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Three Perfect Days: Kelowna, B.C.

This postcard-perfect lake town is nestled in Canada's Okanagan Valley, home to more wineries than Walla Walla and better snow than Whistler. And you found it first.

Author Jacqueline Detwiler Photography Michael Hanson

Gliding through snow ghosts at Big White Ski Resort

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HOW ‘BOUT THEM APPLES?
Canada’s fruit basket sees the first non-browning varieties

The Okanagan Valley’s moderate climate and rich silt are a boon for more than just winemakers. Since the S&O Railway arrived in 1892, the area around Kelowna has been one of the most important agricultural regions in British Columbia, particularly in terms of fruit. Today, the Okanagan provides Canada with 75 percent of its apricots, 40 percent of its cherries and 20 percent of its peaches, plums, pears and apples.

Now a local agriculture biotech firm called Okanagan Specialty Fruits has upped the ante. By modifying the gene that produces polyphenol oxidase (the enzyme that makes sliced apples turn brown), the company has created the world’s first non-browning apple, dubbed the Arctic. Reactions have been mixed: Some worry that consumers may be nervous about genetically modified apples; others say the breakthrough will encourage people to eat more pre-sliced fruit instead of fries or chips. With government approval pending, the fate of the Arctic apple is uncertain, but the folks at Specialty Fruits remain bullish. “If it’s successful,” company president Neal Carter said last year, “all the big guys will be piling in to be second.”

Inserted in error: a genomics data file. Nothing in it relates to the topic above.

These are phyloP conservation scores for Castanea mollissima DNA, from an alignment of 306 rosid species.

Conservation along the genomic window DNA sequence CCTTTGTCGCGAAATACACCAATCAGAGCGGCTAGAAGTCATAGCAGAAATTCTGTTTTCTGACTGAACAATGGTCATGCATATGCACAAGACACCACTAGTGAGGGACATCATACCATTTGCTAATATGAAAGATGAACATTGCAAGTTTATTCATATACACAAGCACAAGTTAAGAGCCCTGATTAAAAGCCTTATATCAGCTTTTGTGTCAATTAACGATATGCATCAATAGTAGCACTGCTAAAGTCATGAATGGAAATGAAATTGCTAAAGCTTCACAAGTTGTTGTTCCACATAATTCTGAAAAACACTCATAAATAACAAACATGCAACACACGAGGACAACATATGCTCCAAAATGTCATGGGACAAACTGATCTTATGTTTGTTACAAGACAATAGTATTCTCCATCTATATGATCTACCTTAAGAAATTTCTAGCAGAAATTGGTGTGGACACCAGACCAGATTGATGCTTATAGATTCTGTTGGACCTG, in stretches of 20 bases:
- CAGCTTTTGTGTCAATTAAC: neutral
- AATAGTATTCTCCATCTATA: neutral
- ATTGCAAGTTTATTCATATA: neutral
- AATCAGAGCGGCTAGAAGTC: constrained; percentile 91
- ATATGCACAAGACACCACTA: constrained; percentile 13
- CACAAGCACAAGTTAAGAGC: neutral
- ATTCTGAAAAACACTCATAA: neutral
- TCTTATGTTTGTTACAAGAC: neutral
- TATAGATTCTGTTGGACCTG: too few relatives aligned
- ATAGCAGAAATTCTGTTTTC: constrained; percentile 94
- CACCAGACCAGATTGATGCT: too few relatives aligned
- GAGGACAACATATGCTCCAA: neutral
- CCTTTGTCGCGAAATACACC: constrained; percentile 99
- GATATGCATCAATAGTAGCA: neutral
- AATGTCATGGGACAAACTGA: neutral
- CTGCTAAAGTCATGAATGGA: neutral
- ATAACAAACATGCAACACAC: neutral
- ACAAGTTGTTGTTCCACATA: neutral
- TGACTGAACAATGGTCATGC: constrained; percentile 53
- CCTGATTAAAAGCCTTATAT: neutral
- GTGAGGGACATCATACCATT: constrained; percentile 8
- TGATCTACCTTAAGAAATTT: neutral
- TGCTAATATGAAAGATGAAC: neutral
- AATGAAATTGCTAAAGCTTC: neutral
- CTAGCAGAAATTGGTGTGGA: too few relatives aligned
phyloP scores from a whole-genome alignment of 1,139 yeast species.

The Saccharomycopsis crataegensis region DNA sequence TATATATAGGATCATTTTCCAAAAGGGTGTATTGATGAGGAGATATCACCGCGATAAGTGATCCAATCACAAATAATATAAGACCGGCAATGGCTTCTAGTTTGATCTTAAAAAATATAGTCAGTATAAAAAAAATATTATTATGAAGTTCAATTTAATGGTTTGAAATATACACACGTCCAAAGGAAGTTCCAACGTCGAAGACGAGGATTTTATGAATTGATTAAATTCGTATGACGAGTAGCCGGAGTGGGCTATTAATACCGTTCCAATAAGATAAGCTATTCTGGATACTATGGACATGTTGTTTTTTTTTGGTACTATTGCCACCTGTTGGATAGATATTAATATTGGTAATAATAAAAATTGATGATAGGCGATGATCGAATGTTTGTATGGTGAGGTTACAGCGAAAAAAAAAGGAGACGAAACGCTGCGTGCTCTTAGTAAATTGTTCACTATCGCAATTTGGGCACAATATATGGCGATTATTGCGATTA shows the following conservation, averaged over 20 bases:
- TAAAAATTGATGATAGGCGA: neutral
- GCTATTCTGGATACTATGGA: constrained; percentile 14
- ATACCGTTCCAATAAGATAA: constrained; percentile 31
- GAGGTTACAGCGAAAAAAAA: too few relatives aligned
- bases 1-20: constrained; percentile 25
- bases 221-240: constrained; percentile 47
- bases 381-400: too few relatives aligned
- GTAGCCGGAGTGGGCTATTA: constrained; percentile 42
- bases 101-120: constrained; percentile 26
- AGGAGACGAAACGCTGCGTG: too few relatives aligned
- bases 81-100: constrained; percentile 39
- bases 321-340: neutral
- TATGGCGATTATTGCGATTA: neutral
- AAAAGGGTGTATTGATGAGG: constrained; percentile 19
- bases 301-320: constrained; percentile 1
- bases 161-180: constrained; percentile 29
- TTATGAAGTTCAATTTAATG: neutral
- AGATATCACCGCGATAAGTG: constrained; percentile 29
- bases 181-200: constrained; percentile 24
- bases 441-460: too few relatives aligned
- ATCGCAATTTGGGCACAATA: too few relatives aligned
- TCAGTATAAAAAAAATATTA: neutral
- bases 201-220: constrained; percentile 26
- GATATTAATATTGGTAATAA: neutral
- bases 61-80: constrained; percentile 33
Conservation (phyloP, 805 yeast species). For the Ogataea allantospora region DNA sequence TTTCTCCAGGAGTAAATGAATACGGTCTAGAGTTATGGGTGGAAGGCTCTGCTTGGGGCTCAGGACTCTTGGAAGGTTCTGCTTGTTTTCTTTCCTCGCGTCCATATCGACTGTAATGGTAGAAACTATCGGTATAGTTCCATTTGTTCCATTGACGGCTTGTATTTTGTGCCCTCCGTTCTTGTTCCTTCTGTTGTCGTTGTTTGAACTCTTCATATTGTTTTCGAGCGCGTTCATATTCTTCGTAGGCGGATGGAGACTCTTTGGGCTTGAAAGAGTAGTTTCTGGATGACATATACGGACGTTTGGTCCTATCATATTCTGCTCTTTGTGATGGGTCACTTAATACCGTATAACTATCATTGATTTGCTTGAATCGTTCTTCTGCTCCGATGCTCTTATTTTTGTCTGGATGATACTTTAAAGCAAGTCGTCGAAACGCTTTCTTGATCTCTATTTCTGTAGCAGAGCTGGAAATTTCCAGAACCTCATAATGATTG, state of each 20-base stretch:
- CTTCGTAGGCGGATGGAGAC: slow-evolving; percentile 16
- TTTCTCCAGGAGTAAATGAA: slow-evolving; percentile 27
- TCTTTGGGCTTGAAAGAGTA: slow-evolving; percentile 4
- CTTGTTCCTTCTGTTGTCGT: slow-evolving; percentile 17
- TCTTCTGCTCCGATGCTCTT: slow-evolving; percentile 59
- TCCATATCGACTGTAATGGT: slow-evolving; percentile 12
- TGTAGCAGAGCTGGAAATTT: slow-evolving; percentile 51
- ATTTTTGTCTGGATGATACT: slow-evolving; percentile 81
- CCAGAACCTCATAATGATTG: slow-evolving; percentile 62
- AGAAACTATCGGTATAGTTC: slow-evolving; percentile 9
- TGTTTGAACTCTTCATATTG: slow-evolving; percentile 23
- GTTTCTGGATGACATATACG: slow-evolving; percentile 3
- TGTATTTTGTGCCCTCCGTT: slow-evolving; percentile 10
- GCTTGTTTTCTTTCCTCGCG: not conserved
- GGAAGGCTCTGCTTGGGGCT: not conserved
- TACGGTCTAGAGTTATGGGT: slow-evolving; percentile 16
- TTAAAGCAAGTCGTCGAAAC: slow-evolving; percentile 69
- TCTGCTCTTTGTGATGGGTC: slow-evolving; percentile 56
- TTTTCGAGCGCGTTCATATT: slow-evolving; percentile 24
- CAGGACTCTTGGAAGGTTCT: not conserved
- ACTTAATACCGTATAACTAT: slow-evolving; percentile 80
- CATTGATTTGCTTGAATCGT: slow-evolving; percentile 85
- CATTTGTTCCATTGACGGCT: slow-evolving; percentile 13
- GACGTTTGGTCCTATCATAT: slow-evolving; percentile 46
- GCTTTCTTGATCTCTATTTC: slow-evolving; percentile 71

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LOCAL KNOWLEDGE
The inside scoop from those in the know

ALYN NASH
SNOW PRO, BIG WHITE SKI & BOARD SCHOOL
“The Crawford Trails at Myra-Bellevue Provincial Park are fantastic for mountain biking. They’re 10 minutes outside of town, but you might not see anyone there apart from your friends.”

VALAURA VEDAN
CONTENT MANAGER/EDITOR, WELCOMETOKELOWNA.COM
“I love the Grateful Fed. It’s a pub, but an almost insanely small one. They just started an acoustic jam session on Saturdays. How they fit a band in there, I’ll never know.”

KIM DILLABAUGH
ASSISTANT COACH, KELOWNA ROCKETS HOCKEY TEAM
“There’s a pub-ish restaurant downtown called Sturgeon Hall. It’s about two blocks from Prospera Place [where the Rockets play], so people go there to have dinner before the game.”

 

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KELOWNA BY THE NUMBERS

Population: 179,839

Annual snowfall, in feet, at Big White Ski Resort: 24½

Longest ski run, in miles, at Big White: 4½ (“Around the World” Route )

Year that Kelowna’s first vineyard was planted: 1859

Number of wine trails: 5

Number of NHL players who have vacation homes in Kelowna: 75

Age range of players on the Rockets (Kelowna’s WHL team): 15–20

Amount of dry food, in tons, consumed by sled dogs at Candle Creek Kennels annually: 3 (plus 3 tons of chicken)

View Kelowna, B.C. in a larger map

 



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